The Jan Thiel area is an Important Bird Area that can be accessed from five different sides. There are several trails in the area, but due to lack of management there are more trails being created for activities like mountain biking, which is destroying the vegetation. The trail is relatively easy but certain parts are eroded making it difficult to access the salt pans.
The salt pans are historical landmarks with the remains of walls, as well as warehouses, still found in the area.
Many remains of the salt industry before 1863 are still present and the salt pan structures themselves offer a rich habitat for shorebirds and birds like American Flamingos and sandpipers/ plovers. The limestone vegetation offers a variety of plants flowering in the dry season, such as agave, and harbors hummingbirds like the Blue-tailed Emerald, Yellow Oriole, Venezuelan Trupial and many other birds. Crested Caracara’s and American Kestrel also breed in this area.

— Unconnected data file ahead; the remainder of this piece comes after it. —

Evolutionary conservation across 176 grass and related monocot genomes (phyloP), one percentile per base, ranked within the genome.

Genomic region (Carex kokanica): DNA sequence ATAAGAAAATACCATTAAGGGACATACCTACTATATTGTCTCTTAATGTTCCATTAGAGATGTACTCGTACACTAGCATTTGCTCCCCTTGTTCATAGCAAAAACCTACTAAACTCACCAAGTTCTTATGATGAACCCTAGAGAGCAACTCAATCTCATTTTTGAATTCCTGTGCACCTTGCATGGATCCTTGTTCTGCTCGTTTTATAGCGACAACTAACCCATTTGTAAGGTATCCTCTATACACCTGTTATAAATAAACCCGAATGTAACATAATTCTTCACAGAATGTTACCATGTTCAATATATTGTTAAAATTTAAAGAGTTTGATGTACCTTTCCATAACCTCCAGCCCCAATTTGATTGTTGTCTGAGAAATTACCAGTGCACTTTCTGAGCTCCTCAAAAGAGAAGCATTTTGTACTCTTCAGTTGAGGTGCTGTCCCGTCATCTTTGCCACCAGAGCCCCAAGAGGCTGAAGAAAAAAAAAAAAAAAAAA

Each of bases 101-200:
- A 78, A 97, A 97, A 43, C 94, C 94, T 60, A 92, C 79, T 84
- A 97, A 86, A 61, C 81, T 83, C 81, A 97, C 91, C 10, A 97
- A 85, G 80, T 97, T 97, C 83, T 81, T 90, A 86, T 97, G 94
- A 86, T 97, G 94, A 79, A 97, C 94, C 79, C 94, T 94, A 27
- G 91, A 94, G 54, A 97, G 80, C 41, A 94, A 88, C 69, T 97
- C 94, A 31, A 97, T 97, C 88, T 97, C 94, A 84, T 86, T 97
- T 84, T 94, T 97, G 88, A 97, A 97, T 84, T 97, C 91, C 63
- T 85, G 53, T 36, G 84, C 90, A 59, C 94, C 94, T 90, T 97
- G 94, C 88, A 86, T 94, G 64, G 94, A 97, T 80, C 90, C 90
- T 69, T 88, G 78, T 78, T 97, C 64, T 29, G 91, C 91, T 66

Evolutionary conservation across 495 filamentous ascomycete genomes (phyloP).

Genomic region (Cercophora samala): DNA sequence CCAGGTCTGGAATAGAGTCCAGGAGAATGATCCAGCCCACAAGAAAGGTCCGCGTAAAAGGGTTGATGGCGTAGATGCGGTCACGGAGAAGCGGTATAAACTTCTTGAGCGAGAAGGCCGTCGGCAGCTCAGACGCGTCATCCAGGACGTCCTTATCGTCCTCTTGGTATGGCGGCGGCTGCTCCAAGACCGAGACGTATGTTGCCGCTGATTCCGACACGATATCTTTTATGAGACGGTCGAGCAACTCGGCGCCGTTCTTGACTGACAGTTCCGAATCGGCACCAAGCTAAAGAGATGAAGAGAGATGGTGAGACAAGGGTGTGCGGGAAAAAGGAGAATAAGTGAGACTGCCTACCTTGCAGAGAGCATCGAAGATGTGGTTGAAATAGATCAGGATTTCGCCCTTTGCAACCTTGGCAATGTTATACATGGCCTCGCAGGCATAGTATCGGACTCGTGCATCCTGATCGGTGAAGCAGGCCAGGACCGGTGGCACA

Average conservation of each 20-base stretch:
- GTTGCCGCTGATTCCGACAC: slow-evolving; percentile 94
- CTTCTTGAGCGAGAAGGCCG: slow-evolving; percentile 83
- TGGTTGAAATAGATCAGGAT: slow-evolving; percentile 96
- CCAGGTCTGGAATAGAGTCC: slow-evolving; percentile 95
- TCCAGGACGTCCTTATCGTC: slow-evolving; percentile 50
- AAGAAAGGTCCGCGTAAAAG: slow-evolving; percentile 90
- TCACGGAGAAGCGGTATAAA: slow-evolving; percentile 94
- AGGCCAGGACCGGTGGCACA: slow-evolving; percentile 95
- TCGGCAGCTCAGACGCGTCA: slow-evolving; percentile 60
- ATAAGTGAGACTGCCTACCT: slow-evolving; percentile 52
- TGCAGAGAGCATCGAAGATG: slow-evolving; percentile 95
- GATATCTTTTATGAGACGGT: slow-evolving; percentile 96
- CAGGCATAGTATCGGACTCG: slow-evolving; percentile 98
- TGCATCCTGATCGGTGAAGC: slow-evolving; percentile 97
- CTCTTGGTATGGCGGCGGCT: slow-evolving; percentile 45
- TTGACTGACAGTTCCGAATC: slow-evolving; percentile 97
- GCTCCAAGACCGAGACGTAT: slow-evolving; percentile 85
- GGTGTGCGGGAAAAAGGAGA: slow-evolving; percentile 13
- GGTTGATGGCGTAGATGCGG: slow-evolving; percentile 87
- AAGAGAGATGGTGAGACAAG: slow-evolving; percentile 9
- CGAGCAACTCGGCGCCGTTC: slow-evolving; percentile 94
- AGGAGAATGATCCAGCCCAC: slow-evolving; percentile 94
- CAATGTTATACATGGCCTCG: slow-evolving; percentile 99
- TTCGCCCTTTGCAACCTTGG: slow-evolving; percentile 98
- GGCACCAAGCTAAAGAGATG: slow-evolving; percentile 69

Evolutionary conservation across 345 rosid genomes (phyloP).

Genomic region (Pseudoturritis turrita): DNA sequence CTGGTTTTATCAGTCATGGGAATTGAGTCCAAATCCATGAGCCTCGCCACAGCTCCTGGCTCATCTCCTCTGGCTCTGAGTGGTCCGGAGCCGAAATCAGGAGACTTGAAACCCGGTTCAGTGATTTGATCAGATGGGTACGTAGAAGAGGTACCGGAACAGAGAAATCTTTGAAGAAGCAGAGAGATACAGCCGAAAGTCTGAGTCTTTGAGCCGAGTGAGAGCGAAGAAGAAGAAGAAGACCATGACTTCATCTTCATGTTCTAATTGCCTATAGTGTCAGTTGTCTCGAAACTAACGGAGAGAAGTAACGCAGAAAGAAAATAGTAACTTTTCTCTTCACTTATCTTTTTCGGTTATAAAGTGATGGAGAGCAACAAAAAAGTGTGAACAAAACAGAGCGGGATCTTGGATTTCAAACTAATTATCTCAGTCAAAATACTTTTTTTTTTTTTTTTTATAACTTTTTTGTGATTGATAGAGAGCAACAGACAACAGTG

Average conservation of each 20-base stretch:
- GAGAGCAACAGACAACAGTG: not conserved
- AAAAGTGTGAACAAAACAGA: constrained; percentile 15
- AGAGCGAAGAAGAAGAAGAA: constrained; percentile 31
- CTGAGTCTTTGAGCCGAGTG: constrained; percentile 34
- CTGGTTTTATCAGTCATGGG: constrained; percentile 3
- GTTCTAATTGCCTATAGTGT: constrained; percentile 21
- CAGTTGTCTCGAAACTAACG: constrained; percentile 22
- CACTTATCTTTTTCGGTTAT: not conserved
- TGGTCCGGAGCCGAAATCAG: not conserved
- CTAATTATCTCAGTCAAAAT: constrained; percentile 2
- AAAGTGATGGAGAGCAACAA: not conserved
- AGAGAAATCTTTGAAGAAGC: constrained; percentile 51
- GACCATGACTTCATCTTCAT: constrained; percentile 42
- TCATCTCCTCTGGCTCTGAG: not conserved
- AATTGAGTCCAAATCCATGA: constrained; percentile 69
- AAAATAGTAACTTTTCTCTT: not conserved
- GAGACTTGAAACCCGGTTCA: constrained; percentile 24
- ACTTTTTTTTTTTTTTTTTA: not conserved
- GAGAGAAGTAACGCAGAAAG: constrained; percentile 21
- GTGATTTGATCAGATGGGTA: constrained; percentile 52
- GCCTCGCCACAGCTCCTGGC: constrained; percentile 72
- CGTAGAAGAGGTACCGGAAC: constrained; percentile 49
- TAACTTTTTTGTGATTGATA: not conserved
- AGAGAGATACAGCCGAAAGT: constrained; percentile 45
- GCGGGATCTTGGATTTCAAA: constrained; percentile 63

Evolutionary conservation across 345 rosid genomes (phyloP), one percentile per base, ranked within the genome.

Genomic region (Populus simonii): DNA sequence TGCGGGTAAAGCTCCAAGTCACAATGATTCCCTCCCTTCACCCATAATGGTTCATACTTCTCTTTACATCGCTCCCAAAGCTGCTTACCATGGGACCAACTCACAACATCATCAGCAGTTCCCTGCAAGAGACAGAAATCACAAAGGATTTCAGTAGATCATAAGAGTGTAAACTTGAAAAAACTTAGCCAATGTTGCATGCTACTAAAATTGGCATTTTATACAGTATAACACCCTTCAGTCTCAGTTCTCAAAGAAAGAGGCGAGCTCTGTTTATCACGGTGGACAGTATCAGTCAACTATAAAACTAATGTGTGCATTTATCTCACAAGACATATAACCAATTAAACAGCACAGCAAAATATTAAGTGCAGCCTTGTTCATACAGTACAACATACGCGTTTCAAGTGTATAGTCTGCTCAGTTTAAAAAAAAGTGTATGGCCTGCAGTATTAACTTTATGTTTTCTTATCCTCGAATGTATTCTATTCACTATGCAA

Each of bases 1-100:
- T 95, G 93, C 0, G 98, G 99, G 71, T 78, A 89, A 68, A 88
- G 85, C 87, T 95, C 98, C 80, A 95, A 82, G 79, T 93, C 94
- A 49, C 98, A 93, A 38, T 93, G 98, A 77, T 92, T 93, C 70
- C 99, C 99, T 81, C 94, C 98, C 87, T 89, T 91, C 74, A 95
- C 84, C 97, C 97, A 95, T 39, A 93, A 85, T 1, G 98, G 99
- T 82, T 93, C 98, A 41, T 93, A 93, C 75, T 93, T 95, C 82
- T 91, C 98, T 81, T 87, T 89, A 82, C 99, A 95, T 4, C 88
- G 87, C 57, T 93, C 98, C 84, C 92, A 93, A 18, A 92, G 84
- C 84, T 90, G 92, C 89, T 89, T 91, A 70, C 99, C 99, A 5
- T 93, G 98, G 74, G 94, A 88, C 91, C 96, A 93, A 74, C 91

Flamingos in the Salt Pans (Photo by Michelle da Costa Gomez)
Snowy Egret (Photo by Michelle da Costa Gomez)
The area with the highest variety of birds lies on the shore side of Jan Thiel. This is accessible by parking the car at Bapor Kibrá (also know for Seaquarium) or at the last roundabout in front of Chogogo Resort at Jan Thiel Beach. There are no entrance fees.
Hike along the fence surrounding the parking place of Jan Thiel/Papagayo Beach towards the shore and follow the trail up the limestone cliffs towards the salt pans.